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Movie Review: Borderline
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Directed & Prodeuced by Rebbie Ratner
Cast: Regina, Barbara, David, Charlotte, Christine Foertsch, PhD, John Gunderson, MD, Marsha Linehan, PhD, Antonia New, MD, Mary Zanarini, EdD, Gina Pulice, MSW, Alex F., Leslee G., Rachel J., Elyse K., Terry Lim, Baily M., Monica P., Michelle S.
Produced by Suzanne Mitchell
Exec. Produced by Barbara Kopple
Runtime: 88 minutes
Release date: November 11th, 2016 (NYC Premiere)

“I guess you can say I had a relapse. I threatened to kick a girl’s ass,” are the first words of the film, as one powerful tear rolls down her face. We’ve all done that, but there was much more to that story.

The question she has is: “Do you think only someone borderline would have acted the way I did?”

Borderline is a powerful documentary about Borderline Personality Disorder (BPD), one that can be characterized by self-harm, outbursts, violence, suicidal thoughts and attempts, and substance abuse. As a result, it is often hard to find diagnosis and treatment. The director, Rebbie Ratner, set to bring this disorder into the light. She “aims to help pull it out of the closet,” having suffered from BPD herself.

More below.

The film uses very interesting images to segue into different parts. Cutters are interviewed, their scars photographed. Dancers interpret the feelings, trying to make us understand the insides of people with this disorder, and their relationships with other people.

Regina is obviously suffering, and her disorder puts this hostile wall up, so anyone that knows her diagnosis can dismiss her feelings as being part of her illness, plus they would never be wrong. Makes sense. The only thing I can liken it to to understand, is the hyperbolic version of having my anger dismissed because “it’s that time of the month.” I know that isn’t even close to what she goes through, but it is how I use text-to-self connection to try to understand.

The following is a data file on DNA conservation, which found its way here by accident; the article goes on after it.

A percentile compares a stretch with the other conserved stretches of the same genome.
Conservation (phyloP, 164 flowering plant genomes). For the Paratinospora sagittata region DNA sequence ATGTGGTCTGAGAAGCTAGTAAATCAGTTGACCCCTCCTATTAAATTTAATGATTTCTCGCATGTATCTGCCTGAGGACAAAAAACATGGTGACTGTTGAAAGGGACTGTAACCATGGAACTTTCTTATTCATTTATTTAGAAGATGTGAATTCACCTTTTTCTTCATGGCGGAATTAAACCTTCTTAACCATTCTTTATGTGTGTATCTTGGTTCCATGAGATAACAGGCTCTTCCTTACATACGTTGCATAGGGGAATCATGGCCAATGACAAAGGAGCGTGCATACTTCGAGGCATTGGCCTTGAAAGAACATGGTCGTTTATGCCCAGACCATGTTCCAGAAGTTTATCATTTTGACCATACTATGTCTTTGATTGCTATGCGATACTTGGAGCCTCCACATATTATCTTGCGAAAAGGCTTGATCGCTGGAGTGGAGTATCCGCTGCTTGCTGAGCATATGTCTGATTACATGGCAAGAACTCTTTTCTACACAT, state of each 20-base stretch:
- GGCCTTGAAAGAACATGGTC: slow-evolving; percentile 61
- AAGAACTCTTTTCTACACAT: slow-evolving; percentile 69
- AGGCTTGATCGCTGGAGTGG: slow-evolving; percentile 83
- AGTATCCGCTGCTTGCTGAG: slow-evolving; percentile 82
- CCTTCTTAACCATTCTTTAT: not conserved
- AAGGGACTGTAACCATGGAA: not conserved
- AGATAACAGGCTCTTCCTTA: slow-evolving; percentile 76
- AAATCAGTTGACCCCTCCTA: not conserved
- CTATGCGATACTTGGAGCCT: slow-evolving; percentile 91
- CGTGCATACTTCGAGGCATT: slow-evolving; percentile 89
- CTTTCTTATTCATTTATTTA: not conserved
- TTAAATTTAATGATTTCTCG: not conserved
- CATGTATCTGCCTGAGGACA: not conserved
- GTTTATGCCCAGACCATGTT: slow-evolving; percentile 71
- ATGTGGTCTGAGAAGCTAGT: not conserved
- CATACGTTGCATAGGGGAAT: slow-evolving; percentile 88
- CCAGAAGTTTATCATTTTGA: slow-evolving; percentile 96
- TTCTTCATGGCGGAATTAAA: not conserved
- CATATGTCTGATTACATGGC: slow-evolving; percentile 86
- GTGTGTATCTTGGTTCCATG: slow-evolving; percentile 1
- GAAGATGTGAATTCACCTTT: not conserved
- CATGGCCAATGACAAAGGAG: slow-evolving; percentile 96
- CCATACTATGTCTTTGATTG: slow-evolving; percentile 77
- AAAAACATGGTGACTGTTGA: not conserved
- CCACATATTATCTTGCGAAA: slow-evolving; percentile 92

The director, Rebbie Ratner, having a borderline diagnosis herself, really had a deep inside view of her subject(s) that allowed us to really see, without filters, how Regina struggled with her condition. I’m not sure a filmmaker who did not understand her, would know what was borderline and what was just being a human, so perhaps would mistakenly highlight normal irritation or temper for BPD. There were many times, when Regina was communicating her frustrations or past actions, or even displaying some behavior that were characteristic of BPD, where I thought, “I’ve done that,” or “I would do that.”

If you are looking for a pretty, feel-good documentary with a sunshine ending of hope and healing, this may not be the film for you. But if you are looking for rawness and realness, and to gain a better understanding of a swept under the rug understanding of an off-putting illness, you should definitely watch this. Don’t get me wrong. You will fall a little bit in love with Regina, as frightening as her unpredictability can be. She is very charming and is so self-reflective. She really put all her vulnerability out there, voicing her insecurities as we move with her through her life.

Borderline has its final screening today, Sunday, November 13th, 12:30PM at the Cinepolis Chelsea – 260 West 23rd Street, New York, NY.


People say having a Borderline Personality Disorder (BPD) diagnosis is equivalent to walking through life with a Do Not Resuscitate order. To the extent that it is portrayed in popular culture, the disorder is often caricatured: shrieking outbursts, bleeding eyeliner, dark mascara and slashed wrists. This film does not do that. BORDERLINE is the first documentary film to capture the lived experience of Borderline Personality Disorder. An estimated 2 percent of the US population carry the diagnosis, 80 percent of these people attempt suicide, and 10 percent succeed. Approximately 25 percent of the in-patient substance addicted and 25 percent of the in-patient eating disorder populations meet the diagnostic criteria for BPD, yet few are actually given a diagnosis.

This film follows one person with the Borderline diagnosis who gives us access to her internal world. Regina is a 45-year old woman – outta work and outta love. Witty and self-aware, she makes observations that are uncomfortable but astute, reacts on impulse, attacks, distracts, meditates, trips over herself, laughs, burns bridges, makes social gaffes, apologizes, loses her cool, philosophizes and remains dogged in her search for recovery. Yet, the human intimacy she needs most to recover, her symptoms threaten to destroy.


Borderline Documentary

Borderline Personality Disorder is a widely misunderstood mental disorder.
It’s also incredibly common with the Mayo Clinic reporting more than 3 million new diagnoses in the US each year.

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